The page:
Investors mostly sold off stocks in Asian trade Thursday as the dollar slipped back towards 15-year lows against the yen on expectations of new monetary easing measures in the United States.
The strong yen weighed on Japan’s key exporters, including video game giant Nintendo, which Wednesday announced the surging currency had forced it to more than halve its profit forecast.
Tokyo’s Nikkei slumped 1.99 percent, or 190.03 points, to 9,369.35.
Nintendo tumbled 9.34 percent, due both to the yen’s strength and after it announced it would not release its 3DS handheld console before Christmas.
Export companies, which are the main driver for Japan’s tentative economic recovery, fell as the dollar dropped to 83.35 yen in Tokyo morning trade, from 83.72 yen in New York late Wednesday.
The greenback is well off the high-85 yen level it reached after Japanese authorities intervened in the currency markets for the first time in six years on September 15.
Fears are now growing that the dollar could slip back to the 82.86 yen level it hit before the intervention, which was its lowest since 1995.
Although Tokyo has said it will sell more yen again if needed, the dollar is being pressured as most dealers now think the United States will inject more cash into its economy in a bid to kickstart its recovery.
The Federal Reserve has said it is prepared to support the US economy as it struggles to emerge from its worst recession in decades.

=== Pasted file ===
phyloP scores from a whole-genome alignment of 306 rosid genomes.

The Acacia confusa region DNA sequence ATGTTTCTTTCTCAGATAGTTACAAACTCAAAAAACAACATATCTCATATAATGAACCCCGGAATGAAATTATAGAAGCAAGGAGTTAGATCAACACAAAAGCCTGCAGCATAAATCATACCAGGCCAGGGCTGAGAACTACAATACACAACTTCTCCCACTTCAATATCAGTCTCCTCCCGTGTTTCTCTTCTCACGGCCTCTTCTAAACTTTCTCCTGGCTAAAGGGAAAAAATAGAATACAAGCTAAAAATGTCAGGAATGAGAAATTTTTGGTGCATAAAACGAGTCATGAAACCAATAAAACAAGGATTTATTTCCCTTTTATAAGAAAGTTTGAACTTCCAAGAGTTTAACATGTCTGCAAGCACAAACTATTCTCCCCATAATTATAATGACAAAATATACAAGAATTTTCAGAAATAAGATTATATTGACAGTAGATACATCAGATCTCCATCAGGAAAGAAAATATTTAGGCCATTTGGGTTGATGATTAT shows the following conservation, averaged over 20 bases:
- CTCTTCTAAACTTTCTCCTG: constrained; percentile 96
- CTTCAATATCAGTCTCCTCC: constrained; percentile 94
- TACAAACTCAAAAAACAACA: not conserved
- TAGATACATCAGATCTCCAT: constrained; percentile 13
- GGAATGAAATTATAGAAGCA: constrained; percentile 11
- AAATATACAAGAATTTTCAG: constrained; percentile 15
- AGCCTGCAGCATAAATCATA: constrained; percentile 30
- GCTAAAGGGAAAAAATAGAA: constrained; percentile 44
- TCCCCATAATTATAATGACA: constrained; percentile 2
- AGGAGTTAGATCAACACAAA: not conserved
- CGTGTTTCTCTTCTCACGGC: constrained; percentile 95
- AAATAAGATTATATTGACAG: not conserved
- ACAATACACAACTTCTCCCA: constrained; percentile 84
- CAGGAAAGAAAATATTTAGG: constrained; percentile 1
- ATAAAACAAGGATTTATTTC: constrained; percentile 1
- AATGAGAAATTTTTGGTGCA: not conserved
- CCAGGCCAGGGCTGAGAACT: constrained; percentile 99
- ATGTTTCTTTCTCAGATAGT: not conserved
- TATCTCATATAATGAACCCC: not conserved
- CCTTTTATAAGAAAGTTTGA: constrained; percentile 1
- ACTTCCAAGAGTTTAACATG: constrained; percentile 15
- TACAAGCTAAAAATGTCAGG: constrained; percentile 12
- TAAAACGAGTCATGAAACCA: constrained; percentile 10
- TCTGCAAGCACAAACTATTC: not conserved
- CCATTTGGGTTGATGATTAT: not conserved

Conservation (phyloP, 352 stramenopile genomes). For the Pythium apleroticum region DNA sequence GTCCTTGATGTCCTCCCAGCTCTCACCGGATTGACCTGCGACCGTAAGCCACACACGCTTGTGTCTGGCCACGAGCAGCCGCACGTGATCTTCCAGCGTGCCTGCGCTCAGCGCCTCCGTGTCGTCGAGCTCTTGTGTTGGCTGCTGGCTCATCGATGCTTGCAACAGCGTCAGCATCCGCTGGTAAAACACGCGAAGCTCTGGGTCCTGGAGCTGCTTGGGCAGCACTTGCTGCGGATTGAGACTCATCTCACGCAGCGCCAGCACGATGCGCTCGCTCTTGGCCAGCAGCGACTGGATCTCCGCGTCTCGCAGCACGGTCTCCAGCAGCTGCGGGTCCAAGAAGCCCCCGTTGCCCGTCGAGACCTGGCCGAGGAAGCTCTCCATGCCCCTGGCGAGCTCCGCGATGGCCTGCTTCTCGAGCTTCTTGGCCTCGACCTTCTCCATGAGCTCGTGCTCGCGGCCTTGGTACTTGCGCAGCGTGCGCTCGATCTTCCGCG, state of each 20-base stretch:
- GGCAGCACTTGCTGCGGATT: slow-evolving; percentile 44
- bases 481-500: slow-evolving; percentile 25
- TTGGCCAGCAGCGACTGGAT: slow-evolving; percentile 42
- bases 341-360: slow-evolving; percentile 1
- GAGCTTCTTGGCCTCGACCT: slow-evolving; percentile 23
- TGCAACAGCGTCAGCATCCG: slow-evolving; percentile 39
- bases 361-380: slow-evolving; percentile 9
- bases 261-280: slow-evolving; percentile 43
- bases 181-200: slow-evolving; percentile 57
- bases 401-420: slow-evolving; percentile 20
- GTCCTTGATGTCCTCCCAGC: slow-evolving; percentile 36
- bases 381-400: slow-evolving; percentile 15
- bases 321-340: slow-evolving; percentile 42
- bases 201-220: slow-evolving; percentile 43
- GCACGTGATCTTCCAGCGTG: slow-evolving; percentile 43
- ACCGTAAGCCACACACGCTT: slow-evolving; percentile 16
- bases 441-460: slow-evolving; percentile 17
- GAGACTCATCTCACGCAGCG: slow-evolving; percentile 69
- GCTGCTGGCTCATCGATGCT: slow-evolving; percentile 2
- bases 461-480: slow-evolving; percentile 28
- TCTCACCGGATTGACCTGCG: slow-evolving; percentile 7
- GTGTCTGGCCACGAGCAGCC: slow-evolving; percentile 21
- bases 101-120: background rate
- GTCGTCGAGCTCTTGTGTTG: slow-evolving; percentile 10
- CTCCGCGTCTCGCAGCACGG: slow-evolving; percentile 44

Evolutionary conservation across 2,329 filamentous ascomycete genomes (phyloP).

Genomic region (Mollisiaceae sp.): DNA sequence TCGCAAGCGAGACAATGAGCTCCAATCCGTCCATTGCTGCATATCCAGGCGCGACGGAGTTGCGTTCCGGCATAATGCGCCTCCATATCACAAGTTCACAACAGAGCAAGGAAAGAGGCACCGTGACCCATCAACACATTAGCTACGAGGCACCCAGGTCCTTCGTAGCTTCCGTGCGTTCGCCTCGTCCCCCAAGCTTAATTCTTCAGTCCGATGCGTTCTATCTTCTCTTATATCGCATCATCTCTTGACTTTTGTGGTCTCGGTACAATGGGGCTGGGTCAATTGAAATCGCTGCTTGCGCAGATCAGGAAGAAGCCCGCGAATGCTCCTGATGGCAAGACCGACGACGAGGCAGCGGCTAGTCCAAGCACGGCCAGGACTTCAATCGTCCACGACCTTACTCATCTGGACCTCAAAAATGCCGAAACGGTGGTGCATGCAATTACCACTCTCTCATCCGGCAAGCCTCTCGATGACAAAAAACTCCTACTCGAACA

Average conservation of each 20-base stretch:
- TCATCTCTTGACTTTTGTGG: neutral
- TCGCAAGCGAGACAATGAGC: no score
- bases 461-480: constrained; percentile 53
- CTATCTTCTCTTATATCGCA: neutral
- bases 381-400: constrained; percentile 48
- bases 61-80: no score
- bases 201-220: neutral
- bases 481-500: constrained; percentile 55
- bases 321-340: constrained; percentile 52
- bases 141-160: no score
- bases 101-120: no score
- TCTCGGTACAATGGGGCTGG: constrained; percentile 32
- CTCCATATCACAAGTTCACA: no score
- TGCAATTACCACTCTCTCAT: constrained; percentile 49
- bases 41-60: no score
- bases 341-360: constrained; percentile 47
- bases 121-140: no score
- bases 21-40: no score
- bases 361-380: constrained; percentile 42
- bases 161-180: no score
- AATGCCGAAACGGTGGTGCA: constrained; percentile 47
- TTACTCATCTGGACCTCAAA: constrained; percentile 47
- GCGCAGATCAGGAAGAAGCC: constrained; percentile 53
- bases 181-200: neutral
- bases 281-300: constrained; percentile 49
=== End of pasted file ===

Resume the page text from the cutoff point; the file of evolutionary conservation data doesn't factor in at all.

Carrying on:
“The trend of the weaker dollar against the yen is continuing as expectation of the Japanese authorities’ intervention in the currency market is overwhelmed by the expectations of an intervention by the Federal Reserve,” said Barclays Capital in a note to clients.
The yen was also higher against the euro, with the European single currency at 113.18 yen compared with 114.08 in New York.
The euro bought 1.3580 dollars, down from 1.3625 in New York, its strongest level since mid-April.
“Investors are still worried about the yen’s strength, so they don’t want to chase the market higher,” Hikaru Sato, senior technical analyst at Daiwa Securities Capital Markets, told Dow Jones Newswires.
Sydney slipped 1.34 percent, or 62.1 points, to 4582.1, while Hong Kong was 0.28 percent off by the break.
However, Shanghai rose 1.49 percent in afternoon trade after the latest government moves to rein in soaring property prices proved less stringent than expected.
Regional traders followed a weak cue from the United States, where the Dow fell 0.21 percent.
On oil markets, New York’s main contract, light sweet crude for November delivery, slipped 10 cents to 77.76 dollars a barrel. Brent North Sea crude for November gained four cents to 80.81 dollars.
Gold opened at 1,306.80-1,307.80 US dollars an ounce in Hong Kong, down from Wednesday’s record high closing price of 1,310.00-1,311.00 dollars.
In other markets:
— Seoul ended 0.34 percent, or 6.36 points, higher at 1,872.81.
— Taipei was flat, edging down 3.11 points to 8,237.78.
Formosa Plastics fell 0.18 percent to 76.7 Taiwan dollars while TSMC rose 0.81 percent to 62.0.
— Manila fell 0.27 percent, or 10.98 points, to end at 4,100.07.
— Wellington closed 1.51 percent, or 48.79 points, lower at 3,178.09.
Telecom closed down 2.9 percent at 2.02 New Zealand dollars and white goods maker Fisher & Paykel Appliances ended 1.7 percent lower at 57 cents. Fletcher Building slipped 3.5 percent to 8.06.